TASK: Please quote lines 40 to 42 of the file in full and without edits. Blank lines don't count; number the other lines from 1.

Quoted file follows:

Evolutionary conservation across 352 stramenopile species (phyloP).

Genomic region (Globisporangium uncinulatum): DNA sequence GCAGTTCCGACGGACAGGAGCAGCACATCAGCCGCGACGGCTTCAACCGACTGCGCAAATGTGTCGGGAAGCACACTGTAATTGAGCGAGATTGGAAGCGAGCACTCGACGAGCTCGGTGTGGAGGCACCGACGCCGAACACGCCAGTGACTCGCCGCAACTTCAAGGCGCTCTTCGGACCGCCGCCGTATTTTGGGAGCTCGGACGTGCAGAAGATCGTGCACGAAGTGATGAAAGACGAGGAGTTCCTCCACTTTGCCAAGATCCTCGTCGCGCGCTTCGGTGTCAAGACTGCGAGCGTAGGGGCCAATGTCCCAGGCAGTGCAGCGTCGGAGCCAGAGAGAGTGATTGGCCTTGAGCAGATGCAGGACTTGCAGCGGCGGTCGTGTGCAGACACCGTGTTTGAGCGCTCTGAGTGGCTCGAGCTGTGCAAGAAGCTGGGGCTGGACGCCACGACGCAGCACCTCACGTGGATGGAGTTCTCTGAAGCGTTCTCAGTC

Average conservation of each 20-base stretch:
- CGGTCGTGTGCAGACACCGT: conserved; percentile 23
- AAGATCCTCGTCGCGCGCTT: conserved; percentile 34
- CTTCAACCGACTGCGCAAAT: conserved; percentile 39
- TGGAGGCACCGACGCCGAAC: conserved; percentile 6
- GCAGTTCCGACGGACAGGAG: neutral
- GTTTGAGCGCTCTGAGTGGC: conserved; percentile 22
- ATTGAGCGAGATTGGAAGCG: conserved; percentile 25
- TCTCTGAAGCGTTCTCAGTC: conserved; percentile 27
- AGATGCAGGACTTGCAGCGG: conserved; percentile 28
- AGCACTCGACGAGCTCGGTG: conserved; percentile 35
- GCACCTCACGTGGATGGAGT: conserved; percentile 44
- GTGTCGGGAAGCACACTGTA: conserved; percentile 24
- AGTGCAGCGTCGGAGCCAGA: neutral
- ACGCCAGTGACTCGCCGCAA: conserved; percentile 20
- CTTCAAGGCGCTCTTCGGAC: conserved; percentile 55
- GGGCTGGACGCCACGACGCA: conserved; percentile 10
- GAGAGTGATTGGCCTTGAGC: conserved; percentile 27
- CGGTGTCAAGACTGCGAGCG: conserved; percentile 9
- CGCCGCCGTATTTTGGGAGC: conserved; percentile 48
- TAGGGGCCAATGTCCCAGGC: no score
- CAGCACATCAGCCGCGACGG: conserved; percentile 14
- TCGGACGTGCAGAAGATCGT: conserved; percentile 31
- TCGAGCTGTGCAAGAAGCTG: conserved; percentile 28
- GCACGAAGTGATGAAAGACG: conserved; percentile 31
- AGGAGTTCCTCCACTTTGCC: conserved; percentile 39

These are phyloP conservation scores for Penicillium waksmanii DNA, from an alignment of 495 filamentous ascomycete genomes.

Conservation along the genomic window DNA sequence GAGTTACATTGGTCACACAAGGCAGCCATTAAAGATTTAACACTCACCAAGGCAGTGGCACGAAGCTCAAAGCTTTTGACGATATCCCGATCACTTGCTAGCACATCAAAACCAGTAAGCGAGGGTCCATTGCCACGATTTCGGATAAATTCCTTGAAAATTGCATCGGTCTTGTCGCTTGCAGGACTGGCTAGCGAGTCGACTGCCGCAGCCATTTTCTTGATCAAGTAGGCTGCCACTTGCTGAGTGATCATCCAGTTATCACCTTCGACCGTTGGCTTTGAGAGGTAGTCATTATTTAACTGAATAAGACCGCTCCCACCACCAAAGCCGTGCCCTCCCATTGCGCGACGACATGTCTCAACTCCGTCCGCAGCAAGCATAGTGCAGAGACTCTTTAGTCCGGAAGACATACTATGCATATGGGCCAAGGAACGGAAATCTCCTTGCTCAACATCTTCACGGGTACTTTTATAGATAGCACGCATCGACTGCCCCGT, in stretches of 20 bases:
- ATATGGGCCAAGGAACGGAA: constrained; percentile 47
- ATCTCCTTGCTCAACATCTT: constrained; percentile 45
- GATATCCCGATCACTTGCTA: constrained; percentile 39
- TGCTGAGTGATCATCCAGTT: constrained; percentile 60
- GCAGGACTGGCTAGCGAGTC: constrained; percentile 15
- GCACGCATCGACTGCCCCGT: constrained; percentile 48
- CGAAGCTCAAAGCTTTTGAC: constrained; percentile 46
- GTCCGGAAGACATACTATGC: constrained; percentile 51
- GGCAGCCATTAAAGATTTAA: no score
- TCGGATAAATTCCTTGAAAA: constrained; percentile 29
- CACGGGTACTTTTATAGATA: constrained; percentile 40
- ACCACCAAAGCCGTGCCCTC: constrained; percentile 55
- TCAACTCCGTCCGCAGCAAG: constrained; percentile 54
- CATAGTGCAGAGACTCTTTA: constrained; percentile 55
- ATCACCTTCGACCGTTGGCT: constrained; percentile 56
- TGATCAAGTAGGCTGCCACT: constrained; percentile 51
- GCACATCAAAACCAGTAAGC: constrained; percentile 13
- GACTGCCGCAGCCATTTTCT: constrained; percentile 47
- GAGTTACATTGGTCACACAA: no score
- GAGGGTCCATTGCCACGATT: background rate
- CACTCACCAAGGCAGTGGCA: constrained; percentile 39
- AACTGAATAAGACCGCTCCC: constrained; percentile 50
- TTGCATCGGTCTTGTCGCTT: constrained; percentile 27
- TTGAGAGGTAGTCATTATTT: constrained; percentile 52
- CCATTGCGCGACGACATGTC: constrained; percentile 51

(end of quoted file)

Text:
- TCGGATAAATTCCTTGAAAA: constrained; percentile 29
- CACGGGTACTTTTATAGATA: constrained; percentile 40
- ACCACCAAAGCCGTGCCCTC: constrained; percentile 55